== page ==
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The Quality of Democracy in Eastern Europe


  • 13 b/w illus. 17 tables
  • Page extent: 252 pages
  • Size: 234 x 156 mm
  • Weight: 0.54 kg
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 (ISBN-13: 9780521110334)

Manufactured on demand: supplied direct from the printer

$113.00 (C)

How does democracy work in the new democracies of Eastern Europe? Do the people actually rule as one would expect in a democracy or do the legacies of communism and the constraints of the transition weaken popular control? This book presents a new framework for conceptualizing and measuring democratic quality and applies this framework to multiple countries and policy areas in the region. It defines democratic quality as the degree to which citizens are able to hold leaders accountable for their performance and keep policy close to their preferences. Its surprising conclusion, drawn from large-N statistical analyses and small-N case studies, is that citizens exercise considerable control over their rulers in Eastern European democracies. Despite facing difficult economic circumstances and an unfavorable inheritance from communism, these countries rapidly constructed relatively high-quality democracies.


Preface; 1. Introduction; Part I. Conceptual Analysis: 2. Assessing the quality of democracy; Part II. Statistical Analysis: Introduction to the Statistical Analyses: 3. Electoral accountability; 4. Mandate responsiveness; 5. Policy responsiveness; Part III. Case Study Analysis: Introduction to the Case Studies: 6. The politics of pension reforms; 7. The politics of housing reforms; Part IV. Implications: 8. Explaining democratic quality; 9. Conclusions; Bibliography.


“What is the quality of democracy in postcommunist East Central Europe? In this provocative and intriguing analysis, Andrew Roberts finds surprising answers to this important question and demonstrates how these countries overcame both the legacies of authoritarian rule and the challenges of regime transformation.”
– Anna Grzymala-Busse, University of Michigan

“Roberts has produced a fascinating study of democratic quality in Central and Eastern Europe. The rise of postcommunist Central European states to the top ranks of world democracies has been nothing short of remarkable. But how substantial is this democracy? Roberts shows that by measures of electoral accountability, mandate responsiveness, and policy responsiveness, Central European countries do quite well. Central European voters punish incumbents and are consulted or included in policy making. Most interestingly, Roberts persuasively identifies a cause for the surprisingly high quality of postcommunist democracy: socioeconomic modernization. Despite, or perhaps because of, communism, Central Europe has a highly ‘educated, relatively egalitarian, middle-class society’ that demands – and gets – representation.”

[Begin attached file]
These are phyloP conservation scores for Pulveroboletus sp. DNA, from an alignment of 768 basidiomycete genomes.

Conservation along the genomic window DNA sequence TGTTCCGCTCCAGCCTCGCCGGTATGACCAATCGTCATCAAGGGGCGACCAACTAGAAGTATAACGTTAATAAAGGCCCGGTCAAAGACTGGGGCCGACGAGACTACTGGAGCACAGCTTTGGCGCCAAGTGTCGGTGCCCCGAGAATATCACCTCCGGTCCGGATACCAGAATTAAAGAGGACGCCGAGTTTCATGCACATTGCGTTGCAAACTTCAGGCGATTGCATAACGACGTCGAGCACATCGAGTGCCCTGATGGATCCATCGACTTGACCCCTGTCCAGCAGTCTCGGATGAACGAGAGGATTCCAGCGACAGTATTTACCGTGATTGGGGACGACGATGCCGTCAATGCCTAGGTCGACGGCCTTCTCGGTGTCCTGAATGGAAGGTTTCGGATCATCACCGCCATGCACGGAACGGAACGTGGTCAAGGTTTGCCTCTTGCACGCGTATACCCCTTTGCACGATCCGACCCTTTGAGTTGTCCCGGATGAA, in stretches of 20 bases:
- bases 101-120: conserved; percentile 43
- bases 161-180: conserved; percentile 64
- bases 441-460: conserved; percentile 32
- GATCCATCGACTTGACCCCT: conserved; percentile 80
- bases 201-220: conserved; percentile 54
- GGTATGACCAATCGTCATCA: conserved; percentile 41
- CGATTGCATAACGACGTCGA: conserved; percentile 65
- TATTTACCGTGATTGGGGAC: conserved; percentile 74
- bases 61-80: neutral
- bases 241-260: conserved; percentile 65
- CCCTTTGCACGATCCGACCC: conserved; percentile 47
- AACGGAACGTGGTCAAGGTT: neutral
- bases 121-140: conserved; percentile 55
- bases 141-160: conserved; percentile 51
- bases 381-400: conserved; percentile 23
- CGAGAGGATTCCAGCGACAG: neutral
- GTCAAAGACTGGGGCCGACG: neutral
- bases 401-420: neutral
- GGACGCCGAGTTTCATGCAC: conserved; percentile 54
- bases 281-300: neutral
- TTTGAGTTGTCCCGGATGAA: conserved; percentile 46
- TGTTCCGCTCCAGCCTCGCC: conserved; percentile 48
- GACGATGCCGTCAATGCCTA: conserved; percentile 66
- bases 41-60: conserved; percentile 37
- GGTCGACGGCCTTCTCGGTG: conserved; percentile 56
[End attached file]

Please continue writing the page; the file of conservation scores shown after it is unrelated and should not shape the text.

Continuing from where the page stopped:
– Mitchell A. Orenstein, Johns Hopkins University

“Few works in comparative politics consider the normative foundations of democracy. In this remarkable book, Roberts develops a rigorous conceptual basis for the idea of democratic quality, defined in terms of citizen rule. Drawing on multiple and diverse data sources, Roberts applies a sophisticated conceptual framework to the young democracies of postcommunist Europe, challenging the common presumption that they are of lower quality than established democracies. Instead, as rigorous statistical analysis and in-depth case studies show, citizen rule may even be more salient in these and other new democracies. This important study offers a clear, comprehensive, and theoretically informed account of the state of democracy in Eastern Europe 20 years after the demise of communism. It is required reading not only for comparativists already interested in the region but also for all scholars of democratic politics.”
– Anna Seleny, Tufts University

“In this outstanding and timely book, Roberts makes a groundbreaking contribution: He brings conceptual clarity and methodological rigor to the study of the quality of democracy. For Roberts, linkages between citizens and policy-makers determine democratic quality; he shows us how to measure these linkages using quantitative and qualitative methods. In the East European cases this yields an important result: these new democracies are relatively robust.”
– Milada Anna Vachudova, University of North Carolina at Chapel Hill

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